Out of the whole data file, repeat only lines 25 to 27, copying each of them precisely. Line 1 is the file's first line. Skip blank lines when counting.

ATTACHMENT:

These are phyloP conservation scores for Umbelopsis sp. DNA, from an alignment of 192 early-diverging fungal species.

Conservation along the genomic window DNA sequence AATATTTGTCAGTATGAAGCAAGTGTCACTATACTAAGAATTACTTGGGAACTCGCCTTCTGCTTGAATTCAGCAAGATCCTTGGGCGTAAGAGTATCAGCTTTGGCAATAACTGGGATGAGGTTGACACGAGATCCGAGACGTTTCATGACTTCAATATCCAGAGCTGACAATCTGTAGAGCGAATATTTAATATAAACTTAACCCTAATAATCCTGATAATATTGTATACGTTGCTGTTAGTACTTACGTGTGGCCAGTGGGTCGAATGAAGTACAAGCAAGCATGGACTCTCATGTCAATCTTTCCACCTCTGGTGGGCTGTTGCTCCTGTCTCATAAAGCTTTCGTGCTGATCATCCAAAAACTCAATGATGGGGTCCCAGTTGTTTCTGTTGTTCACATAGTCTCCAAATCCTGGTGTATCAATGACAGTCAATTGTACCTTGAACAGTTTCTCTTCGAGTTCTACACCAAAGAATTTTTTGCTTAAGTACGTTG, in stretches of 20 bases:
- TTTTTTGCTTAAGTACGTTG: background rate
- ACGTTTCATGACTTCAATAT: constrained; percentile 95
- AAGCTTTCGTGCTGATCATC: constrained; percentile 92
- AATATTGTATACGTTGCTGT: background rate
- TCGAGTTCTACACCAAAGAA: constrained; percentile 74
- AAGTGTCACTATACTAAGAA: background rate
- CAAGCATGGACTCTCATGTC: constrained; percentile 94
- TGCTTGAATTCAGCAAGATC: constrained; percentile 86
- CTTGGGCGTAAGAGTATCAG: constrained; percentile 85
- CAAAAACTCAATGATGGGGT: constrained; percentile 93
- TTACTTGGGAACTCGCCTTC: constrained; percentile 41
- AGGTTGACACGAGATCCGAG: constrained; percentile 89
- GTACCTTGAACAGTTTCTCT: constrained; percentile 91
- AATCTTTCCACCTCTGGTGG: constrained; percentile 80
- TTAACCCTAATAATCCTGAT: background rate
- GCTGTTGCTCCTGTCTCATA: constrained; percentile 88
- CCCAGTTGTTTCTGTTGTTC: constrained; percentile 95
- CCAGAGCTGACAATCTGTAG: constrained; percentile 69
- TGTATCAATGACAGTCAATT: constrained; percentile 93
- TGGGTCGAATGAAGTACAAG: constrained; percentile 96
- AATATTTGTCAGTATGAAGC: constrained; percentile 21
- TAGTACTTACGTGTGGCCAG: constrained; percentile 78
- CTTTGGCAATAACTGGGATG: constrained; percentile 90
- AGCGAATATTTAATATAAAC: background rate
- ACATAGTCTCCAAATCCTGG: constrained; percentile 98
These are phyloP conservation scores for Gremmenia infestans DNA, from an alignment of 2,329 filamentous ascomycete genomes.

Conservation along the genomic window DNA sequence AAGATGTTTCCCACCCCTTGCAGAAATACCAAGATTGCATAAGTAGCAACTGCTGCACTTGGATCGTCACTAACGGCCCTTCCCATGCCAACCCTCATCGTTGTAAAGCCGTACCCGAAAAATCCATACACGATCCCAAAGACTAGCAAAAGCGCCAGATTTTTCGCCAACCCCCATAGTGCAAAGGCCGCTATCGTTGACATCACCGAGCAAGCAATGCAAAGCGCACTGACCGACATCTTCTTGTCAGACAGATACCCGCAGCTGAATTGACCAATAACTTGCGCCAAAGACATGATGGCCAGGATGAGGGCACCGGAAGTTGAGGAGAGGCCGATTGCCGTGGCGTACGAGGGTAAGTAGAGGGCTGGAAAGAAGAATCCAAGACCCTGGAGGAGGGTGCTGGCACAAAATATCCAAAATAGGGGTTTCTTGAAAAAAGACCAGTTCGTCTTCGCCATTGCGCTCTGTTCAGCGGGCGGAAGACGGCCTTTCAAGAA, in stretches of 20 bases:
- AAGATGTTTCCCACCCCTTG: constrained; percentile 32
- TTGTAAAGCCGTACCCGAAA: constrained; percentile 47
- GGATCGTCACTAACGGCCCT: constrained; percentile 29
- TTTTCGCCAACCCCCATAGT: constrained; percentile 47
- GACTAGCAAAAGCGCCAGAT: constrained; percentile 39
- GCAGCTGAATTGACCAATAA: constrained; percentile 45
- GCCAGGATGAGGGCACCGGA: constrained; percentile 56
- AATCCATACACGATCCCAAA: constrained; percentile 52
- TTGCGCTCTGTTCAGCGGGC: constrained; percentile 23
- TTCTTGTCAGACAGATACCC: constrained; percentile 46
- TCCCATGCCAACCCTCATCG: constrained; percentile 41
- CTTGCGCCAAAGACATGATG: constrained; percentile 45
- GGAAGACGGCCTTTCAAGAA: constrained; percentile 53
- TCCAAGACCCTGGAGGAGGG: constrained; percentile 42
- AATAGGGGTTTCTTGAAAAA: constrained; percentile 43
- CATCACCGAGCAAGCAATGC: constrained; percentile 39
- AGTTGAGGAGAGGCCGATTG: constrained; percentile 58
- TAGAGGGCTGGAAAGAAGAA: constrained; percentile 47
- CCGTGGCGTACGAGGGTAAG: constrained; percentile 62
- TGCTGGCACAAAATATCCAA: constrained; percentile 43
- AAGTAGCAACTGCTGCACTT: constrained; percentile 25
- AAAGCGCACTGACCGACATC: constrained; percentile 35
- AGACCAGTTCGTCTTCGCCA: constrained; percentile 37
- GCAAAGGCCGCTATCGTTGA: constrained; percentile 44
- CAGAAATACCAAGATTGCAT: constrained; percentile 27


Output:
- CTTTGGCAATAACTGGGATG: constrained; percentile 90
- AGCGAATATTTAATATAAAC: background rate
- ACATAGTCTCCAAATCCTGG: constrained; percentile 98